Ask For Help

We all need help: managers delegate (it’s really about help), team members collaborate, and it would be great if our kids would take the trash out for us.

Yet asking for help seems to be unbelievably difficult for many. To some it’s embarrassing; others see it as a sign of weakness; and there are those who fear the sense of rejection that comes from “no”.

If you think about it you’ll realize that most people are willing to help most of the time. After all, aren’t you?


A Helping Hand

Research published in the Journal of Personality and Social Psychology  shows that we vastly underestimate just how willing others are to lend a hand.

In a series of studies Francis Flynn and Vanessa Lake of Columbia University tested people’s estimates of how likely others were to help. They recruited people to ask others to fill out questionnaires, borrow cell phones and even escort them to the gym.

The result: people underestimated how likely others were to help them by as much as 100%.

So, what’s going on?

It’s embarrassing to say “‘no”

We find it difficult to understand what others think and feel because we are kind of stuck inside ourselves. We may not like to think of ourselves as egocentric, but we all are to varying degrees.

The researchers say it’s more than that. We also underestimate just how much social pressure there is on other people to say “yes”. In effect, when you ask someone to help you it’s a lot more awkward for them to say “no” than you might imagine.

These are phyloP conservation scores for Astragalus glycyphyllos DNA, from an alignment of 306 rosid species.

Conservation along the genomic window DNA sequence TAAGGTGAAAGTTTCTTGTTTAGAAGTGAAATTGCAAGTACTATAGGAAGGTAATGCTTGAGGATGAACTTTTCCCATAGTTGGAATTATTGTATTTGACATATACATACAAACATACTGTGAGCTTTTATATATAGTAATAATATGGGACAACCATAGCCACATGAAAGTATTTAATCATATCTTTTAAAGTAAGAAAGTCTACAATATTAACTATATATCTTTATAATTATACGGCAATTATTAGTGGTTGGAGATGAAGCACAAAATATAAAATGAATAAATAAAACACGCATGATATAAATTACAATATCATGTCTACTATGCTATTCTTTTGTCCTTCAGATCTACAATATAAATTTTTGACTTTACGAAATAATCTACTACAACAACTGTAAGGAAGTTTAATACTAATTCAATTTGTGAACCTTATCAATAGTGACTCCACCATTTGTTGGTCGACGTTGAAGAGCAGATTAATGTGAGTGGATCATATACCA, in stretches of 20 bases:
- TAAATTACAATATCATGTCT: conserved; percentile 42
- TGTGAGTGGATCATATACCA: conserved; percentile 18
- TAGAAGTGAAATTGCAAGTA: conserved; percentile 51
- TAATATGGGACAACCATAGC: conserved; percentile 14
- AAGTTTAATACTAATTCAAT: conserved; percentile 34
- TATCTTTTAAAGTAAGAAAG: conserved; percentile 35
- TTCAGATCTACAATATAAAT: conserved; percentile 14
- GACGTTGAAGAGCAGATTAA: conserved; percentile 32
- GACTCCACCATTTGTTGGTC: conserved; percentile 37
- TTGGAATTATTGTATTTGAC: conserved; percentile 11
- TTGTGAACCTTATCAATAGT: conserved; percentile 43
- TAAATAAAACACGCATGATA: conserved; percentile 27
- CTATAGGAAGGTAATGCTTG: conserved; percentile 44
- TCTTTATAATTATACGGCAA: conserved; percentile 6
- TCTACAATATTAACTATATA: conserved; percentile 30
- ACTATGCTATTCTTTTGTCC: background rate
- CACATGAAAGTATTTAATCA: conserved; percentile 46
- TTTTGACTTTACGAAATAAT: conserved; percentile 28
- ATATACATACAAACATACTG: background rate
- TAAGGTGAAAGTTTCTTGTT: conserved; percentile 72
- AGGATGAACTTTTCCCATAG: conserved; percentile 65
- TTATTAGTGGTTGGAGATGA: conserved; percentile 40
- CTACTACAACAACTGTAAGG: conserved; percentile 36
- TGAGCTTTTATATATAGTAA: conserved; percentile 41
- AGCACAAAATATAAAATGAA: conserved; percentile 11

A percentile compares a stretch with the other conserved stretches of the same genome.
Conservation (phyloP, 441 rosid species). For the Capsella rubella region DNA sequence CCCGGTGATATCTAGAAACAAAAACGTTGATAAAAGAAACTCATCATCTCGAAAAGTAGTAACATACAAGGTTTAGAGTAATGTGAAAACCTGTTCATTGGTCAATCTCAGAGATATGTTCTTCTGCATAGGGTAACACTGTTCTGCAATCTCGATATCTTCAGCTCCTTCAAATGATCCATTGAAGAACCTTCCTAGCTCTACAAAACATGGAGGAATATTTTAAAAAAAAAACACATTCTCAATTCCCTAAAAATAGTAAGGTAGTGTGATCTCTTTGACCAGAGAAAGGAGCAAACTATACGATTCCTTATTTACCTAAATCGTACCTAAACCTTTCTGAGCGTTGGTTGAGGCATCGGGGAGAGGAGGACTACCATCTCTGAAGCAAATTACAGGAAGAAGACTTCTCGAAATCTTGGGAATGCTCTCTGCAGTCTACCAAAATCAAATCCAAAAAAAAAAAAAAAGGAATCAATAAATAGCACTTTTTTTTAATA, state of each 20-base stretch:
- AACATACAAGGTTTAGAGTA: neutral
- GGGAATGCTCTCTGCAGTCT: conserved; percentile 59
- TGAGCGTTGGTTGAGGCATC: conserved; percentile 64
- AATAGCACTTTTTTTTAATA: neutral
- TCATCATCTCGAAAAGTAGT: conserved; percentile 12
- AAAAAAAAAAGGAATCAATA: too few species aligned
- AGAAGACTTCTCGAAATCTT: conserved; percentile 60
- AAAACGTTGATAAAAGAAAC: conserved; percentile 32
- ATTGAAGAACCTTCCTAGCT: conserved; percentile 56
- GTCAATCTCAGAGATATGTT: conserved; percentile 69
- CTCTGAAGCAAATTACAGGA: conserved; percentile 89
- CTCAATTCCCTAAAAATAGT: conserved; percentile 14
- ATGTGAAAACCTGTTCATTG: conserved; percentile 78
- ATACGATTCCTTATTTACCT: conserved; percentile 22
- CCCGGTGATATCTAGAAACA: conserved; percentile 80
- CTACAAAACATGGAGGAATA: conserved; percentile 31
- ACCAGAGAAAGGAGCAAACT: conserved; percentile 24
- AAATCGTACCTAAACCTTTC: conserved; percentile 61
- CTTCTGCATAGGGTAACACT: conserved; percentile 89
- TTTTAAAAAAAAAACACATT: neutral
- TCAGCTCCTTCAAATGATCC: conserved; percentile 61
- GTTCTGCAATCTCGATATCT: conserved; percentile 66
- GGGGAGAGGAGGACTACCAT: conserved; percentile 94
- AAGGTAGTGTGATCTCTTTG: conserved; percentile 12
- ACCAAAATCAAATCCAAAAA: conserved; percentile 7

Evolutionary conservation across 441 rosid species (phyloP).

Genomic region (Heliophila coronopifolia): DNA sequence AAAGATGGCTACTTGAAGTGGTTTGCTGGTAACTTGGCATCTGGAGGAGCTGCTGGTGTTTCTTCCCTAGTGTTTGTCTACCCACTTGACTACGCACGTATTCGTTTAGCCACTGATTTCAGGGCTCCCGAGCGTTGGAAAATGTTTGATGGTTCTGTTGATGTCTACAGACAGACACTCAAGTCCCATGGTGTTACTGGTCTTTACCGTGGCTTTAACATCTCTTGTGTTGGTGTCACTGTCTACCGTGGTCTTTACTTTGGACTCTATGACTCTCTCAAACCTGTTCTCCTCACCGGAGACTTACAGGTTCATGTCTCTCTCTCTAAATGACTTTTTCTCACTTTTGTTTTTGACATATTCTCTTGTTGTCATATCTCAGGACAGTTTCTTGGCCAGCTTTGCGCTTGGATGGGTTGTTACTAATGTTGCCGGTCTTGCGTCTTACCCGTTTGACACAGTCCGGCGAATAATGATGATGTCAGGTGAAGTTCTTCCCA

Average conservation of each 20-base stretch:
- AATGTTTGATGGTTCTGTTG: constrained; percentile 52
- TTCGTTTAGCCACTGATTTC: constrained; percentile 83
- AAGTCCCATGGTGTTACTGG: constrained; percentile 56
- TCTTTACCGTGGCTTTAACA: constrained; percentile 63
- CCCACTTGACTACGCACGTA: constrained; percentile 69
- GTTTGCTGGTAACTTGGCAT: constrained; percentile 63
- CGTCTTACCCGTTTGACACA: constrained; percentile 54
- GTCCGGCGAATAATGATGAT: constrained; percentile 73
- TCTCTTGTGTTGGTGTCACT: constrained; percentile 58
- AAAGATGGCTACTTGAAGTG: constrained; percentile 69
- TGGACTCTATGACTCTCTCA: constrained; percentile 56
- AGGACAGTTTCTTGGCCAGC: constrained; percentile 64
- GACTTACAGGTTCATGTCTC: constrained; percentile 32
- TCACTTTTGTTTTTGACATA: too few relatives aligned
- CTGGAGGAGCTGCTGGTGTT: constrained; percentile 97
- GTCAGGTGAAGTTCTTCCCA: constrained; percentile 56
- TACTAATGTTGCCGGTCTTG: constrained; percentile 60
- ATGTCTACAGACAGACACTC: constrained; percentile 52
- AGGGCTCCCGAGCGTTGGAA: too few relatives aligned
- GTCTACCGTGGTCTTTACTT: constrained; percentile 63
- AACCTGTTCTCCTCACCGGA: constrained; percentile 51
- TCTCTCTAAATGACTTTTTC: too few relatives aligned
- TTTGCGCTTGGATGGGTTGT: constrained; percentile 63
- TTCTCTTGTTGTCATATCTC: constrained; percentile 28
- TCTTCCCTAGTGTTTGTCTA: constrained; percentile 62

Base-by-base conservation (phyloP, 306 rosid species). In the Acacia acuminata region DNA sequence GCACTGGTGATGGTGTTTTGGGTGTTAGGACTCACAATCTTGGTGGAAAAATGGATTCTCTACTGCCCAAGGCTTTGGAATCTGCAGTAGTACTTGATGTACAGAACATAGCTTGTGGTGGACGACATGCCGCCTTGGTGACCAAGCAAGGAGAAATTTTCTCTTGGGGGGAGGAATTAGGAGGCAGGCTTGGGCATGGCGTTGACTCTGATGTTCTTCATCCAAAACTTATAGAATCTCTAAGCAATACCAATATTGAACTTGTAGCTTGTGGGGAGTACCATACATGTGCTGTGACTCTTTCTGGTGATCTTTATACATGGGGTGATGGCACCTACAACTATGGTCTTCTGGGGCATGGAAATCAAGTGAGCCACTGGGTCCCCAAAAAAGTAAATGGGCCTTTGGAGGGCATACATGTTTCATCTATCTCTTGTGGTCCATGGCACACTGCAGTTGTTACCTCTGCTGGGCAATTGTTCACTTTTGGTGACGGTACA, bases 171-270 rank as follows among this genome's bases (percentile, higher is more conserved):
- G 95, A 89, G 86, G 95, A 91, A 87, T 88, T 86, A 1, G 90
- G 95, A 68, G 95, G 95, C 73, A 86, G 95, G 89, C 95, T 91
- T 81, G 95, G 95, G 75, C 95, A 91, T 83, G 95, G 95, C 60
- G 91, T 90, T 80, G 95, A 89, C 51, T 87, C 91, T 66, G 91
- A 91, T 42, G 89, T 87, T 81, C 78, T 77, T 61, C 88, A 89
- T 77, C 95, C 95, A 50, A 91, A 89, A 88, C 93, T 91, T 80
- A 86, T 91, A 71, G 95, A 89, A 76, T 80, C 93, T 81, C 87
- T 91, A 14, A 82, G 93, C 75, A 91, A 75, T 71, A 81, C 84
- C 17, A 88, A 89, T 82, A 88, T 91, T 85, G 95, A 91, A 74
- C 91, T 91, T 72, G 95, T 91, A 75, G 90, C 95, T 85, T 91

Two Practical Tips For You

1. When you want help, just ask. People are much more likely to help than you think (especially if the request is relatively small). Most people gain pleasure in helping others who have a need.

2. Make it easy for people to say “no”. Here’s the flip side: most of us don’t realize just how hard it is to say “no” to a request for help. People feel more pressure to say “yes” than we realize. If what you are asking for really may be a burden, think of ways to make it easier for the person to say “no”.

Note: In the workplace, goals and deadlines may not be negotiable. If you are a manager you need to look at what you are delegating, the totality of activities an employee has to do, and set priorities. It’s popular to parrot, “Do more with less.”  In this case, the “less” is time. Can your employee or team achieve the standard of performance by doing more with less time? Get clear about what’s most important.


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Steve has designed and delivered leadership and communication programs for some of the world's largest organizations, and has more than 30 years in training, development, and high-level executive coaching. His Roesler Group has created and delivered leadership and talent development internationally for corporations such as Pfizer, Minerals Technologies, Johnson & Johnson, NordCarb Oy Ab, and Specialty Minerals--Europe. Steve is currently involved in the latest update of his Presenting With Impact program, a cross-cultural presentations workshop that has been delivered on five continents to more than 1,000 participants representing nearly 60 nationalities.


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